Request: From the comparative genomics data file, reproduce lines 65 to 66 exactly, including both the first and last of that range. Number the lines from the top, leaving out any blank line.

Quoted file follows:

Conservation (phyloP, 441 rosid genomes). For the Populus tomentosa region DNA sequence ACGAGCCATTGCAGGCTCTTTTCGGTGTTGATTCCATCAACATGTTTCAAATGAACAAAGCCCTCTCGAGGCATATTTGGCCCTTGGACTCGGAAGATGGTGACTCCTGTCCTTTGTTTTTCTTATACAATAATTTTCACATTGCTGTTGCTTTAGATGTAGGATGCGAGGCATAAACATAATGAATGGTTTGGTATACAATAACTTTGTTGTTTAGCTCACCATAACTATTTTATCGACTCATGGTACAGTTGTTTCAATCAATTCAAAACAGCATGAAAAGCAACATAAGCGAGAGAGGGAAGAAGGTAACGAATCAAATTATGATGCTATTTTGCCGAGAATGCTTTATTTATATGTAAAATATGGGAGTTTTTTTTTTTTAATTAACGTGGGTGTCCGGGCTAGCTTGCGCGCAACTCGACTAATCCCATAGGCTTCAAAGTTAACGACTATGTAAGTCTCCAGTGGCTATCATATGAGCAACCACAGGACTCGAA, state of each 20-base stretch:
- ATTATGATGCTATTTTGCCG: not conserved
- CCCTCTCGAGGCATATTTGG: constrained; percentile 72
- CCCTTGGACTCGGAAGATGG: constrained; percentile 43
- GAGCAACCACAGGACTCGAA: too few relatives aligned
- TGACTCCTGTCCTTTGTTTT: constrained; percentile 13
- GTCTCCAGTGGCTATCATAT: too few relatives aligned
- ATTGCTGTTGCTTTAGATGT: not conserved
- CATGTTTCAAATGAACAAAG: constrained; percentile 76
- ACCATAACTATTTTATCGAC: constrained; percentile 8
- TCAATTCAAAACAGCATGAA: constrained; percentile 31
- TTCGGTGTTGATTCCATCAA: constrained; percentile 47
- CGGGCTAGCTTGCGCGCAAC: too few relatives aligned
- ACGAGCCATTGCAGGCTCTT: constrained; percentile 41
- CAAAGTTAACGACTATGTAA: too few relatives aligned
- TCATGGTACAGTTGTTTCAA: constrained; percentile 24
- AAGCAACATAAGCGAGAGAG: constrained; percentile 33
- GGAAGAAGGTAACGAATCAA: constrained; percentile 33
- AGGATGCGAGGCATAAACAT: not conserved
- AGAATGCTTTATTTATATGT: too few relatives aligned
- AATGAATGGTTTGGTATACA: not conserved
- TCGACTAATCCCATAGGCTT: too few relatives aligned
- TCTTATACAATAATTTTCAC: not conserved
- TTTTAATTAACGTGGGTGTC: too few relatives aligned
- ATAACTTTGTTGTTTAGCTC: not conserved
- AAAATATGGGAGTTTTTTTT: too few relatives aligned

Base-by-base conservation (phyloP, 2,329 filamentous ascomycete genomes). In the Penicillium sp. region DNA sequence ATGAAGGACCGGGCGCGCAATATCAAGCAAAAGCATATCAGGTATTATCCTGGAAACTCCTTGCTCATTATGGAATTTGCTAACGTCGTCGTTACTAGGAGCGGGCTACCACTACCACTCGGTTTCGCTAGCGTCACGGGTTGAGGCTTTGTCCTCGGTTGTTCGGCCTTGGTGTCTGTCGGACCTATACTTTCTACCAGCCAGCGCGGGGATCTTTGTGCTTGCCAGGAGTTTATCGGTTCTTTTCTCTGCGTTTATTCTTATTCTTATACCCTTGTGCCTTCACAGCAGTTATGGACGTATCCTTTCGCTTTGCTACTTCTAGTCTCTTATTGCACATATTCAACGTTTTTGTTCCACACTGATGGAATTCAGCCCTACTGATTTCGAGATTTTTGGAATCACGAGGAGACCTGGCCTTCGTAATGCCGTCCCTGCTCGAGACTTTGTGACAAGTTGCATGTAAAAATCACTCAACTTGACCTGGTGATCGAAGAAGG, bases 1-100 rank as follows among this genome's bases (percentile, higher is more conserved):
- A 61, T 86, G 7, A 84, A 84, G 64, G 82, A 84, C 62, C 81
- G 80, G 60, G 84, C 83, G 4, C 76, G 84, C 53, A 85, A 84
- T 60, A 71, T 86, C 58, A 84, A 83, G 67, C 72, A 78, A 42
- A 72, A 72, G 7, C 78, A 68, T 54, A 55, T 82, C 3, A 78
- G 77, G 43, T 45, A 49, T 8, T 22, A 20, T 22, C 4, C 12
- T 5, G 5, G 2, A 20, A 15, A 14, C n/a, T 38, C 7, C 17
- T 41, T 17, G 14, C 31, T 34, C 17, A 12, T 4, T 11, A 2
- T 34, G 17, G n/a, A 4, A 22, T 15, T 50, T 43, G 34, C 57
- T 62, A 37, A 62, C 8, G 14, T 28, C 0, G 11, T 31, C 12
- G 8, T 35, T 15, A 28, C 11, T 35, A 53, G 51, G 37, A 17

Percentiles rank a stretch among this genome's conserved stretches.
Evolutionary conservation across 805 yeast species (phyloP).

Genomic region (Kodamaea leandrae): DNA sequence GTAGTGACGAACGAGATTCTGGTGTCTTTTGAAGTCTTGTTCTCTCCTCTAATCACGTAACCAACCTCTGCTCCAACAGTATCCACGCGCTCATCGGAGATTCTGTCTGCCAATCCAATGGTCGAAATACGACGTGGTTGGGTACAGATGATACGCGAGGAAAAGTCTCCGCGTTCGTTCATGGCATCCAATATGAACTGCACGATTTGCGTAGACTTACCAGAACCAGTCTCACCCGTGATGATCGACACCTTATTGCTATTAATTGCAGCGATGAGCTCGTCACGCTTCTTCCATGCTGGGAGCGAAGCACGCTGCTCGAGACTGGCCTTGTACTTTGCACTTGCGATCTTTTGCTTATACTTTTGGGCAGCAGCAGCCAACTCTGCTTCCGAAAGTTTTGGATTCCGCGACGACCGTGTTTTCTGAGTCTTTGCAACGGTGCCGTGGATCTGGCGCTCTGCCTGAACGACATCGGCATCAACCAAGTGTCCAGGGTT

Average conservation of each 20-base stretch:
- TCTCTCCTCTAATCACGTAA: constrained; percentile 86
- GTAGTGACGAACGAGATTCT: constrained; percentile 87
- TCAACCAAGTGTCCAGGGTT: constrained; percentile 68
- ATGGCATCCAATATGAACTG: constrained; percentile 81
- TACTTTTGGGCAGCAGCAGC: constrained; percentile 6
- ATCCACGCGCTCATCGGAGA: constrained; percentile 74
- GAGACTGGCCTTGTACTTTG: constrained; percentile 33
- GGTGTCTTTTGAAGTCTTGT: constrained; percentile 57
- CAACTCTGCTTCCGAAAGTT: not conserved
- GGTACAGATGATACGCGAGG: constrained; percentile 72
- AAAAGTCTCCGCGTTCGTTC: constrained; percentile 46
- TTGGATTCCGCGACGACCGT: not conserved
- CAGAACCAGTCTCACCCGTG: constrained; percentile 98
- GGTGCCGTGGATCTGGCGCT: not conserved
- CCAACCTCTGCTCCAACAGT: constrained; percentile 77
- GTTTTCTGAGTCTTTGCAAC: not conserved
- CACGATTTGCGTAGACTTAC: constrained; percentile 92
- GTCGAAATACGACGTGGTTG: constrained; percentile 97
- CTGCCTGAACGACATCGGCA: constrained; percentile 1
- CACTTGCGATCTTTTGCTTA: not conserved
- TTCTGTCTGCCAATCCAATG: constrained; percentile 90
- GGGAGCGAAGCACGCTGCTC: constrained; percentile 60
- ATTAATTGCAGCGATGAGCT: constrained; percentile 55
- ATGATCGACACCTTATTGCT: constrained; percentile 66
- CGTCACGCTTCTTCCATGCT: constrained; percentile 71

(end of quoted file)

- ATGATCGACACCTTATTGCT: constrained; percentile 66
- CGTCACGCTTCTTCCATGCT: constrained; percentile 71